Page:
When I first arrived at my school site, I focused on what recess games were being played and who the kids were playing them. Shortly after I had settled in, I redirected my focus on the kids who were not playing during their recess time. One boy in particular stood out to me. His name is Jonathan, and he is in the fourth grade. Every day at recess Jonathan sat behind a tall tree at the very corner of the playground. Jonathan did not appear to have any friends, he was extremely shy, and he always looked very unhappy.
I made it a point to always go over and talk to Jonathan at each recess. I asked him each day, “Do you want to come join in on one of the games with me?” Jonathan’s response was always no. I soon learned I needed to take smaller steps with him. A few times I simply just asked him to come take a walk with me around the playground. Again, he would always respond with, “No thanks.” Many times I was discouraged and felt as if I was bothering him. One day to my surprise Jonathan reluctantly said yes, that he would come take a walk with me. I was ecstatic! For the next week or so, Jonathan and I would take a walk around the playground for a few minutes each recess.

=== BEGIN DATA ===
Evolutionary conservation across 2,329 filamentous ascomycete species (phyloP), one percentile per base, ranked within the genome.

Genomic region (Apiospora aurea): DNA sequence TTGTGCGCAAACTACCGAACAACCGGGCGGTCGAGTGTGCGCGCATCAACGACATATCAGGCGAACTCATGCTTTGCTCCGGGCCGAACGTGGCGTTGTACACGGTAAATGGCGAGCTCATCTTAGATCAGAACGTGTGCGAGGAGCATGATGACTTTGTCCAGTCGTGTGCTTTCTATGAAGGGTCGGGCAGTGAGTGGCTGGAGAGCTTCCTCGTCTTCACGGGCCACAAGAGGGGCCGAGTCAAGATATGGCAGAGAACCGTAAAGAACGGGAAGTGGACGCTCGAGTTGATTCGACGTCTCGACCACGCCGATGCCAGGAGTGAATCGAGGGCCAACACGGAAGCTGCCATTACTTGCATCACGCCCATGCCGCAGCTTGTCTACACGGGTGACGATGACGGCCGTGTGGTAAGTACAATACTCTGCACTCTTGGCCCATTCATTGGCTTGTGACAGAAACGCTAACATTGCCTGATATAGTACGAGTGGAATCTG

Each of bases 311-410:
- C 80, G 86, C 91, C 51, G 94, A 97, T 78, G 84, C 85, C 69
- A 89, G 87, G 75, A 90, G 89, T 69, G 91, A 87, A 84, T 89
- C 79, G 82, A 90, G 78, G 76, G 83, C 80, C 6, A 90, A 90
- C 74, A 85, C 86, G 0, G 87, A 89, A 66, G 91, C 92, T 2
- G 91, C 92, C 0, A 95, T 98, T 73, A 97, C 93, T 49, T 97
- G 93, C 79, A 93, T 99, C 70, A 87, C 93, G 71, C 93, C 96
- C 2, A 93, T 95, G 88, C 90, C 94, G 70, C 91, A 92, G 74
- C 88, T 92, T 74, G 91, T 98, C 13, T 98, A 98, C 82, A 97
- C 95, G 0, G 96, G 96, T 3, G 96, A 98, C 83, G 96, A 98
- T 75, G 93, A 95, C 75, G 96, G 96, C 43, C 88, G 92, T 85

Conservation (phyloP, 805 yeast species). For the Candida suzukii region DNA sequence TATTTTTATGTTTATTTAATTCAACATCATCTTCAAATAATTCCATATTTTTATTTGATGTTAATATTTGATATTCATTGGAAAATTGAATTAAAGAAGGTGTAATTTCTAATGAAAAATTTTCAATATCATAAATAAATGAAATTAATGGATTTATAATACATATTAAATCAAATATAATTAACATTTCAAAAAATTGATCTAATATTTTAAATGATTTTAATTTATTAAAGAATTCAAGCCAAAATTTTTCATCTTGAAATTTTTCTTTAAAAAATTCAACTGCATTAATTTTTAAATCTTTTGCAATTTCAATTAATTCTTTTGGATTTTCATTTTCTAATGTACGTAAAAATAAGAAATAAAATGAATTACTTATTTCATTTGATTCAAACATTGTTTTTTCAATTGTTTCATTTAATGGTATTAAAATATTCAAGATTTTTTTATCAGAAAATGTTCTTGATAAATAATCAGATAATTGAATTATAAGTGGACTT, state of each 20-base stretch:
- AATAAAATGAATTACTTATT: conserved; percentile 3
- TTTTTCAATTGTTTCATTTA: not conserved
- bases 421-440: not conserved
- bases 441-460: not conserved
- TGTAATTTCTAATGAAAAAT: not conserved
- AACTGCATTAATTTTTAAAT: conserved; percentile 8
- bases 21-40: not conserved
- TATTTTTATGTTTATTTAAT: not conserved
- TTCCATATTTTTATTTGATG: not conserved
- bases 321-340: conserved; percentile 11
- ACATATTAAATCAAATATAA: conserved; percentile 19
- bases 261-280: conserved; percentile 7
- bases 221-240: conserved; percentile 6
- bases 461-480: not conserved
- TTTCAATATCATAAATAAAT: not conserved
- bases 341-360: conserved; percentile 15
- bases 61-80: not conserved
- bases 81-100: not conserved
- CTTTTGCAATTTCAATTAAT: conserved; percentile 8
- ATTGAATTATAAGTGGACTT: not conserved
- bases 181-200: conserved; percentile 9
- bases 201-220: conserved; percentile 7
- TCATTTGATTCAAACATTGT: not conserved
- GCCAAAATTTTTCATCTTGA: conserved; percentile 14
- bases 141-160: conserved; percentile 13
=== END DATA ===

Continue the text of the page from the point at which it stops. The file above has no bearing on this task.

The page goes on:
Although Jonathan had made some improvement, he had made it clear that he was not willing to start playing. So again, I tried to take baby steps with him. “What about if we watch a game being played, Jonathan? If you could choose to watch any game right now, what would you choose?” I asked him. He took his time thinking and then responded with, “Four-sqaure." For the next week, Jonathan would watch other kids play four-square at each recess. I would always encourage him to join in, but he was adamant about just wanting to watch.
Then one day, Jonathan came up to me and said he was going to play four-square and asked if I could play too. Jonathan played his first of many four-sqaure games that day.
For about a month now, Jonathan plays four-sqaure every single recess. In the past month, I have seen a complete turnaround in him. Jonathan now has friends. He has more confidence and is less shy. He smiles now. Most importantly, he is playing and having fun at recess. Since I have gotten to know Jonathan more, I have learned about the very harsh circumstances that he is going through outside of school. I am glad I was able to push Jonathan out of his comfort zone at recess. Knowing that he is able to play and just be a kid at recess makes me so happy. It is only November and I know Jonathan has many more accomplishments coming his way this school year.
– Coach Lisa, Spruce Elementary